I was in school until about a month ago.  It took me three years to earn my Master’s in Theology from Fuller Seminary.  During that time, as an elective, I took a class on preaching.  My professor outlined for the class a seven day progression of thought, prayer, and further contemplation on the subject to be preached.  Beginning Monday, and working some small or great amount every day until Sunday, a proper preacher hones the message they will deliver.  My pastor in Fushekruje, a man named Alban called me on Friday afternoon asking if I would like to preach today.  I told him I needed time to prepare, and that perhaps next Sunday would do better.  I also said that in any event I would need a more experienced interpreter to handle the subject with me before an audience.  He assured me that he would ask Leyla, a very talented young lady, to be there at the necessary time.  

Later on the same Friday, Alban called again to say “OK, good.  I have asked for her and if she come on Sunday, then you will be the preacher.”  

“Sounds good Alban,” I said.  What else could I say?  I decided to prepare a message on the opening ten verses of the book of Romans.  I have to hand write my notes because I don’t have access to a printer.  This morning, though I came prepared, Leyla was not at church.  I breathed a little easier.  Also not at church were our worship team leader or his wife.  Fatjon, Leo and three young ladies were conscripted to lead the songs.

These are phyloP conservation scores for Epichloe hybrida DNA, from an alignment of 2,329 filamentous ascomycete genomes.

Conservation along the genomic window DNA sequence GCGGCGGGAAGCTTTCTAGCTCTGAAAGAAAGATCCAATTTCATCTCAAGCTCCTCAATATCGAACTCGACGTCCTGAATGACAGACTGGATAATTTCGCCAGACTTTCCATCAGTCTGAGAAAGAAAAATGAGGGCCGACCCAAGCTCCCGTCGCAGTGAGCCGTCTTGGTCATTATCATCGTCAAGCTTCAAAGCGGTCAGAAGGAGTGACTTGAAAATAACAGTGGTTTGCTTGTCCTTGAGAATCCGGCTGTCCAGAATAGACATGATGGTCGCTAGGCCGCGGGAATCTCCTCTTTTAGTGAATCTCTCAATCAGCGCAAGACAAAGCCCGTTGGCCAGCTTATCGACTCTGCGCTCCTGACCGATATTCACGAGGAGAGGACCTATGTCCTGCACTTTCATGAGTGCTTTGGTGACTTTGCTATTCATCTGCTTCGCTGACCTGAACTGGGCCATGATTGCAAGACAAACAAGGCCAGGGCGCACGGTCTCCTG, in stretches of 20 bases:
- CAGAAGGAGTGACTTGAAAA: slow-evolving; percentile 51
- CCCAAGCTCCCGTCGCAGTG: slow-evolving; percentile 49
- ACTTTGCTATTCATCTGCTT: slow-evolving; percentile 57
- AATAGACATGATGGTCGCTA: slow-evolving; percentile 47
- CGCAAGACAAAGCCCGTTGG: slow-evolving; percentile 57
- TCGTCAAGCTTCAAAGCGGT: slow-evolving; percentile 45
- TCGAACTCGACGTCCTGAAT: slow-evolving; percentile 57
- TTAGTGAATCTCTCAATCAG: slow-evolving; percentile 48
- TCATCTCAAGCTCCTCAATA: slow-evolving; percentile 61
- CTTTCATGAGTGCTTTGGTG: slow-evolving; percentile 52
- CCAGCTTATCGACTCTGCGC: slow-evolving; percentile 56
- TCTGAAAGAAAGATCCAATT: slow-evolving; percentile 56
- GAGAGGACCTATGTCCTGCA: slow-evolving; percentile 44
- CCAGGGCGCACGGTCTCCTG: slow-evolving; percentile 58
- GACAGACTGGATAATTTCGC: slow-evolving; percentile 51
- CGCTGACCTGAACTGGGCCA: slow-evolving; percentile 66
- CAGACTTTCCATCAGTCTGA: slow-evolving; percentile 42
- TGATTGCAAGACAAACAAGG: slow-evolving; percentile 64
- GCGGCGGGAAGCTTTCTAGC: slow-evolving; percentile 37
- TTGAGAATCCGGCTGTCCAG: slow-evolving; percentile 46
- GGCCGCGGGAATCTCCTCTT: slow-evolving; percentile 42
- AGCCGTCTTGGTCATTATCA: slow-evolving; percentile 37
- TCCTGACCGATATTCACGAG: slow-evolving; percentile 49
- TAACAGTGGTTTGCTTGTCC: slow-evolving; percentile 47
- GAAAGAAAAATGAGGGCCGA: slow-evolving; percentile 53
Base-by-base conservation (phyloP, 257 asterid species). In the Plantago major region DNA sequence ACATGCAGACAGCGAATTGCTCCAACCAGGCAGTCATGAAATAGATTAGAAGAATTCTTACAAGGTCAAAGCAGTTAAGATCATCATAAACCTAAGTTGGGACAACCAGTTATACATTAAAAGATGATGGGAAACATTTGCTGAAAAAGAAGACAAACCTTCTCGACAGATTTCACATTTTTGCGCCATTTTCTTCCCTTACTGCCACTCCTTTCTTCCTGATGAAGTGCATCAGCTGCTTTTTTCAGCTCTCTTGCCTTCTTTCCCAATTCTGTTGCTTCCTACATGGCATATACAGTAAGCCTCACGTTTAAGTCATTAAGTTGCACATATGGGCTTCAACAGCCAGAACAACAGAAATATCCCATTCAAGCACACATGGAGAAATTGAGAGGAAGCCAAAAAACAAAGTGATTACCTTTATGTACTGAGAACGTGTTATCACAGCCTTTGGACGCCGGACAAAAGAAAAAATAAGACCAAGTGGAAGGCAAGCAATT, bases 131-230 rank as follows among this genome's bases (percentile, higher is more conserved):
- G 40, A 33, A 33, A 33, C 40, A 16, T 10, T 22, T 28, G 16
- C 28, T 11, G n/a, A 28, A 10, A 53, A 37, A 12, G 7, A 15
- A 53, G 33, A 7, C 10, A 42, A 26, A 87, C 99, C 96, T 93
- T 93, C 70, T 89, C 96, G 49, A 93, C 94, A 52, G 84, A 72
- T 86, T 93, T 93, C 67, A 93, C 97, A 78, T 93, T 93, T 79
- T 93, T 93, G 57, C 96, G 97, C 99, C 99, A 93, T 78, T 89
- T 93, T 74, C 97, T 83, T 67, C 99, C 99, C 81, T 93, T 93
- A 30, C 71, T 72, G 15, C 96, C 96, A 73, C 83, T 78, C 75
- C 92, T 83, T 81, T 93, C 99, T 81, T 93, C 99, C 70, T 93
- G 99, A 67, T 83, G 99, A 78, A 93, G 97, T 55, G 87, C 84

Artiola, Brisilda, and Emanuela turned out to be my worship team.  After five short songs had been finished, pastor Alban stood in front of the congregation and said “Joshua, you said you would not preach unless Leyla was here.  I thought that she would be here but, she no here.  So, you are preaching or no?”  In the States we call this throwing someone under a bus, I’m not sure what the term is for it in Albania.

“Sounds good Alban,” I said.  What else could I say?  My first ever sermon went off quite well.  Fatjon provided the necessary interpretation with some small help from Alban when a Theological term was too foreign.  Alban’s English is choppy, but he does understand the ways of communicating our faith.  In truth, I enjoyed standing with my friend to deliver the words of Paul to an audience.  Some of the 13 had never heard this particular message before.


Of greater note than my inaugural pastoral performance was the presence of a special friend in the audience.  Sajmir said no to a day of fishing to attend our service today.  He did so to honor me.  As I type these words now I feel the honor at the top of my sternum where my throat begins.